Prerequisite: One 200-level course in creative writing or permission of instructor
01 TTH6 CAC 06735 BLANEY MU-001
02 M3 HYBRID CAC 08059 MILLER MU-003
03 TF2 CAC 12785 HOEN MU-003
01-Writing about People, Place and Performance
The course will be roughly divided into three sections:
i) Writing about People;
ii) Writing about Place/Travel; and
iii) Writing about Performance (Art).
In each case, we’ll discuss techniques and conventions, look at published examples, draft our own attempts, exchange criticism, and revise. There will be multiple exercises and short directed writing assignments both in and out of class.
02-The Poetic Essay
Creative nonfiction is often an occasion for memoir: the telling of events that seem to describe a life. However, creative nonfiction also contains great examples of the poetic essay, a form used to magnify and illuminate some writer's obsession in order to contemplate a greater question. This type of creative nonfiction may be illustrative, argumentative, comparative, meditative, associative, or didactic, but it is most often concise and intense. In its intensity it may describe something small, but it can create great repercussions in a reader, like the atom that ignites the atom bomb. If poetry doesn't scare you, if you have strange obsessions that haunt you, if you believe that one word will do where others might use eight, this may be the course for you. We will attempt to read and write brief, compressed essays with the power to transform the mundane into the sublime. Revision will be essential in this course. As models we may read Thomas a Kempis, Colette, Flannery O'Connor, Oliver Sacks, Fatima Mernissi, Eliot Weinberger, Werner Herzog, Marilynne Robinson, Patricia Hampl, Graham Greene, Elizabeth Bishop, Anthony Hecht, Charles Simic, Denis Johnson, Elaine Scarry, Octavio Paz, Susan Sontag, M. F. K. Fisher, and others.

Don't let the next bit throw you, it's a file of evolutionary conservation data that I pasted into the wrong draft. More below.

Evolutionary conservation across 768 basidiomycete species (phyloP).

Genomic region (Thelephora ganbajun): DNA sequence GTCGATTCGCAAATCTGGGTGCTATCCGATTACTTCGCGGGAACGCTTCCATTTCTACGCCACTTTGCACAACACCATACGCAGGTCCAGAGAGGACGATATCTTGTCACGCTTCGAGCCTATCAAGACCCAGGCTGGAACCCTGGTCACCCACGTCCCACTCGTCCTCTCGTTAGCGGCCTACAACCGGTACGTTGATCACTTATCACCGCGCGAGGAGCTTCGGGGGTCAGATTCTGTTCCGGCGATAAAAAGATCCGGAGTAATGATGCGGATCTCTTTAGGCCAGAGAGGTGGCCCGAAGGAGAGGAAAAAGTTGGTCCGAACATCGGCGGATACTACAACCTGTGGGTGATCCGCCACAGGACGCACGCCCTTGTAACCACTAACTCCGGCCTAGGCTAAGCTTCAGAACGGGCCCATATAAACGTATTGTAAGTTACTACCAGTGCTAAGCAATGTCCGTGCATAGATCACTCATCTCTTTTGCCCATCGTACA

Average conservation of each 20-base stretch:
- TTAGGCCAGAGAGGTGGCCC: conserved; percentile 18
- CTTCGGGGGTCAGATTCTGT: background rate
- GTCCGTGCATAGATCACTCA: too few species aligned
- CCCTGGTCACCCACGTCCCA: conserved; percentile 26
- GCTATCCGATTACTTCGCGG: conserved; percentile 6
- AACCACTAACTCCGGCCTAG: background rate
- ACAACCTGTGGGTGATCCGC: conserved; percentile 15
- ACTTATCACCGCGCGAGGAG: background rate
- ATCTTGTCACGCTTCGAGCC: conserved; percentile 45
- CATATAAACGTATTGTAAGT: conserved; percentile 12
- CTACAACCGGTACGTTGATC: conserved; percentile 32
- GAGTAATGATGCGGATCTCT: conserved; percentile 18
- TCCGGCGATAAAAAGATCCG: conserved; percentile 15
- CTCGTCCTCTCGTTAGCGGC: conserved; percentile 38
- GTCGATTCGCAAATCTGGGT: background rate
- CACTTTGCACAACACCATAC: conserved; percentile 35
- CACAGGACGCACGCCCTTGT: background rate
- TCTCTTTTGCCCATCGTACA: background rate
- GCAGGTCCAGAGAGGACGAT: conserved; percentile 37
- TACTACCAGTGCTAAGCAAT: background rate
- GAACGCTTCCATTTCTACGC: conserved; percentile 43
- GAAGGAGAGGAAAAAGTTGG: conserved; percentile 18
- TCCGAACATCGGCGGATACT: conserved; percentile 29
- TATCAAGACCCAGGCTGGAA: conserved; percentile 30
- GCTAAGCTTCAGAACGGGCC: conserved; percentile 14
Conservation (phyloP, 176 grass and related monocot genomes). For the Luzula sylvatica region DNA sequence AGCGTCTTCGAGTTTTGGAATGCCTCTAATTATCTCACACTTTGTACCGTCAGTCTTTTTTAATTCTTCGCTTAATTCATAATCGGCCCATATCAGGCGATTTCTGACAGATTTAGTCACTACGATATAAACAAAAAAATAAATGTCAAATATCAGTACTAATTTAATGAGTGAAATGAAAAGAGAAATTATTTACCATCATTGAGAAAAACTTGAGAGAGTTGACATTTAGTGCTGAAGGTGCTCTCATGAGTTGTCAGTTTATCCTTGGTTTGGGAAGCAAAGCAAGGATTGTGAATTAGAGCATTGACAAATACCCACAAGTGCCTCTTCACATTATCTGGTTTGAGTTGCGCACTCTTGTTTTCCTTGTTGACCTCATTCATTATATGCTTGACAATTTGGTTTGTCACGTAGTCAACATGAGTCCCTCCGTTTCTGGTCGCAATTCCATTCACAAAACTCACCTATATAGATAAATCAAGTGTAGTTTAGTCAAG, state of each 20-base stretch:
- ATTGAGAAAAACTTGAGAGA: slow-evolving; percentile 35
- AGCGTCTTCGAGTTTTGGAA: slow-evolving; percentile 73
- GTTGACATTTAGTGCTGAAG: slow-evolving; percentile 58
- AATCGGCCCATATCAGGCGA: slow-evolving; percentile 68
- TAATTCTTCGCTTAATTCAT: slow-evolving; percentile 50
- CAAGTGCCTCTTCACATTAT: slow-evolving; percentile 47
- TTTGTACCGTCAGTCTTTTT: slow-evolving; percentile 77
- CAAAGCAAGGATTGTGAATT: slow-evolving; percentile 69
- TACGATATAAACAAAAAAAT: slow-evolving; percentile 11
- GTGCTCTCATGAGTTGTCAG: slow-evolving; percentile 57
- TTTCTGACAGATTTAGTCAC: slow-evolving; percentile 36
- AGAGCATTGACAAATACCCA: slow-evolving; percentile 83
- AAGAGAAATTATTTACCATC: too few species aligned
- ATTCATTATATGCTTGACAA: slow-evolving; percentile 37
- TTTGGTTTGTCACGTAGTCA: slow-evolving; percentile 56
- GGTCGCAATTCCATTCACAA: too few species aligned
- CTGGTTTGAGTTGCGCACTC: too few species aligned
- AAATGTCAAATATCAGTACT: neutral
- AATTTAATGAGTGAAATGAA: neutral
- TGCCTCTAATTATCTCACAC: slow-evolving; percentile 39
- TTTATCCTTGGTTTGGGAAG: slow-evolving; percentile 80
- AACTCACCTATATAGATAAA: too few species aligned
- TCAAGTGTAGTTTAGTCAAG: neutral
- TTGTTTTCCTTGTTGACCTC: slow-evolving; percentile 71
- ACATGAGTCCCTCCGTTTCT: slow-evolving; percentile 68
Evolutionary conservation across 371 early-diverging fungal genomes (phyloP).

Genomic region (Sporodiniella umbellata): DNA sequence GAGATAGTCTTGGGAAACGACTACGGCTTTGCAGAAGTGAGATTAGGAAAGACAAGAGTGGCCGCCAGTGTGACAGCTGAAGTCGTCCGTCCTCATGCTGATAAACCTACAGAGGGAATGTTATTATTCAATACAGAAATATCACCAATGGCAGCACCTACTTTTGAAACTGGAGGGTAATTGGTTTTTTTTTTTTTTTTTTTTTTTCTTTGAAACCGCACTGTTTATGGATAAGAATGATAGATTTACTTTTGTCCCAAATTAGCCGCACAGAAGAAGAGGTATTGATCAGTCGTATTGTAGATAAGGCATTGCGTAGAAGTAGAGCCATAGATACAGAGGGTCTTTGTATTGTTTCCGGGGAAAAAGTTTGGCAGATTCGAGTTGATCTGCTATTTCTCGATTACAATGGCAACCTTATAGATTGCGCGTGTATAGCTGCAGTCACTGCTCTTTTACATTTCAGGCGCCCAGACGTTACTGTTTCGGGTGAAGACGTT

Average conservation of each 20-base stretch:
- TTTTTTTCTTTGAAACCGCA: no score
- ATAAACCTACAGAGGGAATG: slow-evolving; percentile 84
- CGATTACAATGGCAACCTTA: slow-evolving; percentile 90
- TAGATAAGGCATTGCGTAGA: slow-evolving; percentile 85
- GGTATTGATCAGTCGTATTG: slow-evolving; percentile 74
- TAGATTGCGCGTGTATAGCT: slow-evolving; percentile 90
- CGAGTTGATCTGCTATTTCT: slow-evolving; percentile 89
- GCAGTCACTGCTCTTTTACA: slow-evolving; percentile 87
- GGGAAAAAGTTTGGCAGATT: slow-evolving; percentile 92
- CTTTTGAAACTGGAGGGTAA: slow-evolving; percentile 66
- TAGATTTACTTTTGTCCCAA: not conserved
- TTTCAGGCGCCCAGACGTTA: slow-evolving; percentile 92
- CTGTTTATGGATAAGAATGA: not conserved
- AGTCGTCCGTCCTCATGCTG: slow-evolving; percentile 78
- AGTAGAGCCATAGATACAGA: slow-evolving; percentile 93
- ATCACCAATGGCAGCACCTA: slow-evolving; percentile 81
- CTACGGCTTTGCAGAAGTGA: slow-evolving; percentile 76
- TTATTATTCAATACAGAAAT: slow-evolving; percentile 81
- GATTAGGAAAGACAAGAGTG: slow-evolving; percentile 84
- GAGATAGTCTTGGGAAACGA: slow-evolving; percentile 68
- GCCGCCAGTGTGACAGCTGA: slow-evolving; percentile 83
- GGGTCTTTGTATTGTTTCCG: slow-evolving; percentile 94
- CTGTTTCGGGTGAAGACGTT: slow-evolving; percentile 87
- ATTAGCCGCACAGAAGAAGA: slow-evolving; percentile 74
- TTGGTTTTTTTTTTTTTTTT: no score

03 - Lying Responsibly - Turning Memory into Narrative
In this course we’ll investigate the range of possibilities and styles in contemporary memoir by reading the work of some of the most vital living writers of “creative nonfiction.” We’ll discuss the issues of ethics, perception, and authenticity that arise when a writer uses memory (theirs or someone else’s) as the source material for their work, and we’ll study a number of devices to employ (or avoid) when rendering narrative from “real life” events. For example: When is it okay to make composite characters (blending multiple people into one) or compress time for the sake of storytelling? How do memoirists account for what they can't remember, or when they don't trust their own memories? Is there any such thing as an objectivity when it comes to a person's interpretation of an emotional experience? Central to class will be a writing workshop for which students will turn in memoirs and essays of their own and will engage in discourse on their peers’ writing. Ideally, through ongoing discussion and revision, each student will come away an enhanced knowledge of nonfiction writing and several polished drafts of their own creative work.